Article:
Five years ago, the U.S. midsize truck segment seemed to be dying a slow death. Ford Motor (NYSE:F) exited the market, dropping its Ford Ranger model following a short 2012 model year production run. Additionally, General Motors (NYSE:GM) dropped the Chevy Colorado and GMC Canyon in 2012, although by then the company already had plans to revive the nameplates for the 2015 model year.
This left Toyota Motor (NYSE:TM) as king of the hill. By 2013, the Toyota Tacoma represented the vast majority of midsize pickups sold in the U.S.
The redesigned Chevy Colorado and GMC Canyon trucks hit the market in late 2014 and have been gaining share ever since. However, GM's midsize trucks are finally showing signs of peaking.
Abandoning the market
Five years ago, Ford and General Motors -- and crosstown rival Fiat Chrysler, for that matter -- had good reason to stop building smaller pickups. First, demand was falling in the face of high fuel prices. Second, it was more profitable to coax some customers into pricier full-size trucks, even if it meant losing others who really wanted a midsize pickup.
Initially, this seemed to be the right move. In 2013, facing no effective competition, Toyota sold just 159,485 Tacoma trucks. While that was a big increase from the 110,705 Toyota Tacomas sold in 2011, it was still well below the number sold in 2006 and 2007.
However, as the economy has rebounded in recent years, GM and Ford have struggled at times to keep up with demand for full-size pickups. (GM and Ford have each delivered about 800,000 full-size trucks annually for the last two years.) Thus, there were practical limits on their ability to move customers from midsize trucks up to the Chevy Silverado and Ford F-150.
Additionally, fuel prices began to plunge in mid-2014. With gasoline now more likely to cost $2.00/gallon than $4.00/gallon, consumers are quickly losing interest in small cars in favor of roomier vehicles, such as crossovers and midsize pickups.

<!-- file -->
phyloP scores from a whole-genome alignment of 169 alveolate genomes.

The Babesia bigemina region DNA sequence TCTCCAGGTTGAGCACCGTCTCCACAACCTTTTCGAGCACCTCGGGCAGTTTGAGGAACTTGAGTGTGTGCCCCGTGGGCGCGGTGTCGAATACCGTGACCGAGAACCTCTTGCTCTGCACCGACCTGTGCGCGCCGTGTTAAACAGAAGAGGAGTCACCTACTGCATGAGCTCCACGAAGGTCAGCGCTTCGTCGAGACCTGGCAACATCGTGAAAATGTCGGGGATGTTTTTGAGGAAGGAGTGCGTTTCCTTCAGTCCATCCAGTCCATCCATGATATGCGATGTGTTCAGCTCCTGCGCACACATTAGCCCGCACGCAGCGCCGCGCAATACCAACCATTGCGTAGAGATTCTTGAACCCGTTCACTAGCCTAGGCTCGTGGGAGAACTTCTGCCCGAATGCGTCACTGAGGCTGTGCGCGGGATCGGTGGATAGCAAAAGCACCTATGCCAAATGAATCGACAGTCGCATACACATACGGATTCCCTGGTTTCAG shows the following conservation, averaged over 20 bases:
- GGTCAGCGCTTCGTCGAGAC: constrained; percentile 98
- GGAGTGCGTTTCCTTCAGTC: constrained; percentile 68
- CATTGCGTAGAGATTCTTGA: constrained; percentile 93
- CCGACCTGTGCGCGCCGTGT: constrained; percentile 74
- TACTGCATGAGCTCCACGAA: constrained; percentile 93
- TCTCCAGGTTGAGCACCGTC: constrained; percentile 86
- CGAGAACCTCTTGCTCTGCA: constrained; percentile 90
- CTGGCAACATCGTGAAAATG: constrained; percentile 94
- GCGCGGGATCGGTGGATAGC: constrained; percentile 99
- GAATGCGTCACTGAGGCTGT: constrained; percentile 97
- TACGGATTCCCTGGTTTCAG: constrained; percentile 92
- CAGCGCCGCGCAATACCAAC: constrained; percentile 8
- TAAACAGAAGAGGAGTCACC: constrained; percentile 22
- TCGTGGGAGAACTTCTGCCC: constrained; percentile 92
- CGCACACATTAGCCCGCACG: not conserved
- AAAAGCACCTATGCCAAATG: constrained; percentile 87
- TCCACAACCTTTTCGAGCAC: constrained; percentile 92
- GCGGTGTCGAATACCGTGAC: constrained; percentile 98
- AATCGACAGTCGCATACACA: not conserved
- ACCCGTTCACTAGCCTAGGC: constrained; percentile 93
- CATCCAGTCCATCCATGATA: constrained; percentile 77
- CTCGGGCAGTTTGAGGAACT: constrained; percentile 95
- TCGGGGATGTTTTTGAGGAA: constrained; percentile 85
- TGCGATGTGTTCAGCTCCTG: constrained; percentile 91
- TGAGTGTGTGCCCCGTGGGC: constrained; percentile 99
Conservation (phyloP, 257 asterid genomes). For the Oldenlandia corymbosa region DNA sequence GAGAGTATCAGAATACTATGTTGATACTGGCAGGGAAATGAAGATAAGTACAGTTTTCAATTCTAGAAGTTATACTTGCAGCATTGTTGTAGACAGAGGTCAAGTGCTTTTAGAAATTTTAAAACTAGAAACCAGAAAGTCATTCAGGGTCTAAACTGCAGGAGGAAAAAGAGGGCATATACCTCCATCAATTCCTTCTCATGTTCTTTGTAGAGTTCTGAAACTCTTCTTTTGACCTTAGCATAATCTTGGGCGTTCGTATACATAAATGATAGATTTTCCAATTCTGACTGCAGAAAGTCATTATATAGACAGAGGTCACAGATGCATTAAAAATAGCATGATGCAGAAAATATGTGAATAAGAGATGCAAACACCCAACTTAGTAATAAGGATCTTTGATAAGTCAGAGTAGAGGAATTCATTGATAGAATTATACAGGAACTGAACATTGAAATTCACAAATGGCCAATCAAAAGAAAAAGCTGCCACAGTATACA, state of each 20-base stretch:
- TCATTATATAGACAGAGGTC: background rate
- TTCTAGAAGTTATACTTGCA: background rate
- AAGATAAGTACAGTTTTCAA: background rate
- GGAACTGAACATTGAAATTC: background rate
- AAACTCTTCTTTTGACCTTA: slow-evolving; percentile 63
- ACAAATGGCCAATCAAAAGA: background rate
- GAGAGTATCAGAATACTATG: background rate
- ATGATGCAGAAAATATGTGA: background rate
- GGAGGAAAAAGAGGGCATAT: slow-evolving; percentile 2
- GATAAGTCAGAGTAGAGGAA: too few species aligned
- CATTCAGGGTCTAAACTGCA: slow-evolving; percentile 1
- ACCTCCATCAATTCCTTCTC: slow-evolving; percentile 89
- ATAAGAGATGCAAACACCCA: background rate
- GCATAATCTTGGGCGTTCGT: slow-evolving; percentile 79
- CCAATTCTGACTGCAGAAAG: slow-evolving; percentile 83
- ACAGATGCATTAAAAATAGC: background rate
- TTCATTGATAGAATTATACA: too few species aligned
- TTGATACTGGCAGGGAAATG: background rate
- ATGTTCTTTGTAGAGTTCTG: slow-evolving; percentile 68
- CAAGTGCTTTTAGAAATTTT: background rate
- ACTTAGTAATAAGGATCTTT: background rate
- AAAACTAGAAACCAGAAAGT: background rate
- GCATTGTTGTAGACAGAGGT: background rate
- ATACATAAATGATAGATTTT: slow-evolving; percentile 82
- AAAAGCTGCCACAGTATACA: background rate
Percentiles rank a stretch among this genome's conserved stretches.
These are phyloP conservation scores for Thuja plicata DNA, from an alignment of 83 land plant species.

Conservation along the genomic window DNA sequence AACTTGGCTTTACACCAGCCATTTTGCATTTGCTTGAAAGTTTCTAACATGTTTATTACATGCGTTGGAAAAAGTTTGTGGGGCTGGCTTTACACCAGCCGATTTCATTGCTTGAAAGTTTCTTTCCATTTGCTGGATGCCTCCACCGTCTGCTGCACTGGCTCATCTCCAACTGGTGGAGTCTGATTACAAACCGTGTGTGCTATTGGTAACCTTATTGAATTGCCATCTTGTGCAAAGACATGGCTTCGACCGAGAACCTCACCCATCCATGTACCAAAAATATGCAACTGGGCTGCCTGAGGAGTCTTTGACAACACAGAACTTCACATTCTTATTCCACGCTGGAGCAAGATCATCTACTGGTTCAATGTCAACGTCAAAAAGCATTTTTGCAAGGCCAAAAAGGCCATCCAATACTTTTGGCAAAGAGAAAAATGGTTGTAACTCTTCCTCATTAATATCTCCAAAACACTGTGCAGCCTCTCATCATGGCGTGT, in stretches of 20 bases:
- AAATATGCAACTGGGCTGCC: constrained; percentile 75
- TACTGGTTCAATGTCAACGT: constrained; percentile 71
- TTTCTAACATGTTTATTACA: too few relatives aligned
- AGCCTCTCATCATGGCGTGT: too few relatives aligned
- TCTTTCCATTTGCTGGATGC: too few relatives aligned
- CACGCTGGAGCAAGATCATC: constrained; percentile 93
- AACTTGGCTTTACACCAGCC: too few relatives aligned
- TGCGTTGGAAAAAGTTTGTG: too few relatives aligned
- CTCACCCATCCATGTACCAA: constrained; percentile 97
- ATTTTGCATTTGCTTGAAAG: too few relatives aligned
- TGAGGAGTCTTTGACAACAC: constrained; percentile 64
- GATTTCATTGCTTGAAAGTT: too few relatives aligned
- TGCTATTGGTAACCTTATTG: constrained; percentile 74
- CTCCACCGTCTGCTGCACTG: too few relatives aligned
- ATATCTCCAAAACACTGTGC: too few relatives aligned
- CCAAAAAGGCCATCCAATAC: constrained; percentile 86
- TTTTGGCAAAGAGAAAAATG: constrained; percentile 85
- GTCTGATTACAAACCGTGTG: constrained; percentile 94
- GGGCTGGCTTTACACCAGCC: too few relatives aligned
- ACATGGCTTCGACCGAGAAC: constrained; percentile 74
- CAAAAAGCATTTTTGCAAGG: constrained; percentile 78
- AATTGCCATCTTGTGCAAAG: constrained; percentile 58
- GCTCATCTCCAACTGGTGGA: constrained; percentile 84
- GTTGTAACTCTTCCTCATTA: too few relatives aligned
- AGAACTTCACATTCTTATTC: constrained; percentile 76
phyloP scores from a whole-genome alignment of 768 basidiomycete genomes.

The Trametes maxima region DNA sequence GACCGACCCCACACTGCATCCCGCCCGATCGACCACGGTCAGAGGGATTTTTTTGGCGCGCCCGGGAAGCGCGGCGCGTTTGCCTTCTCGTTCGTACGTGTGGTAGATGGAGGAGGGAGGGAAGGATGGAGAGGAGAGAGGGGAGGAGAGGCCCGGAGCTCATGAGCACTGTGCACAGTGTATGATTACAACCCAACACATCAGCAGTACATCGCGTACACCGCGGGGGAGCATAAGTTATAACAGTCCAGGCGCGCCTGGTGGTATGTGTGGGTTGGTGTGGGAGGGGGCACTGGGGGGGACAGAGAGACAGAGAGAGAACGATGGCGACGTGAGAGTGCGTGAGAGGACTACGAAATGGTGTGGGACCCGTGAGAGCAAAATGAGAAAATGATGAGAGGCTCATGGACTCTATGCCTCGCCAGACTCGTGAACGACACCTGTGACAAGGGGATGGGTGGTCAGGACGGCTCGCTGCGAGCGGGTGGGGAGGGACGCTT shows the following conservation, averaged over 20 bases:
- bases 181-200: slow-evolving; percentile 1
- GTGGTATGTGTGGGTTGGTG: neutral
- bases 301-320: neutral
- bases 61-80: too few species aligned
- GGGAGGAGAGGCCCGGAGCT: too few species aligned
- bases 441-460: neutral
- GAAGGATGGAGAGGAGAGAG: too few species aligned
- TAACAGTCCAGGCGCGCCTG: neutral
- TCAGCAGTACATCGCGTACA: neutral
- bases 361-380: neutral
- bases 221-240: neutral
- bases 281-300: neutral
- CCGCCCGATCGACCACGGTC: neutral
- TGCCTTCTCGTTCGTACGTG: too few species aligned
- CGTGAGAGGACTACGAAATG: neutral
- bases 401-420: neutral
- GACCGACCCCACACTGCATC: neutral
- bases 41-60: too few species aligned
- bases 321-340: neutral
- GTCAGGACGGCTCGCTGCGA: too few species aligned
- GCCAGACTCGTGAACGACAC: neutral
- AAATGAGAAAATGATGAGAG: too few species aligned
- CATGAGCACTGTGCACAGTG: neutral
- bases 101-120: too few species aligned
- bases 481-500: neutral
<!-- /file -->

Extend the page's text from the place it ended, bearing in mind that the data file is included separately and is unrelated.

General Motors returns with a hit product
GM started selling the next-generation Chevy Colorado and GMC Canyon models in late 2014. The new models received numerous accolades, highlighted by the Chevy Colorado being named Truck of the Year by Motor Trend for 2015 and 2016.
As a result, the General has grabbed a hefty chunk of the market back from Toyota. During 2016, combined deliveries of the Colorado and Canyon surged 28% year over year to 146,174 units. Meanwhile, Toyota Tacoma deliveries reached 191,631 units. Thus, growth of the midsize pickup market has allowed Toyota to boost sales of the Tacoma by 20% since 2013 despite facing serious competition once again.
General Motors has faced almost continuous supply constraints for its new midsize trucks. However, GM has finally unclogged these bottlenecks, which could lead to further sales gains this year. Yet demand growth does appear to be cooling off at last.
In the first two months of 2017 -- admittedly a small sample -- combined sales of the Chevy Colorado and GMC Canyon reached 18,969 units, up 7.7% year over year. By contrast, Toyota Tacoma sales slipped 0.5% to 26,765 units. In other words, GM is still gradually gaining share, but Toyota retains a comfortable lead.
More competition is coming
Based on recent sales trends, it doesn't look like General Motors is about to make a run at the midsize truck sales crown. However, GM should try to grab as much market share as possible in the next two years. That's because the segment will be shaken up again when Ford returns with a new U.S. version of the Ford Ranger for the 2019 model year.
With U.S. auto sales having more or less peaked, it doesn't seem likely that the Ford Ranger will be able to grab its "fair share" of the midsize pickup segment without cutting into the sales of other models. If the midsize truck market turns into a zero-sum game, the market share battle between General Motors and Toyota will be more important than ever.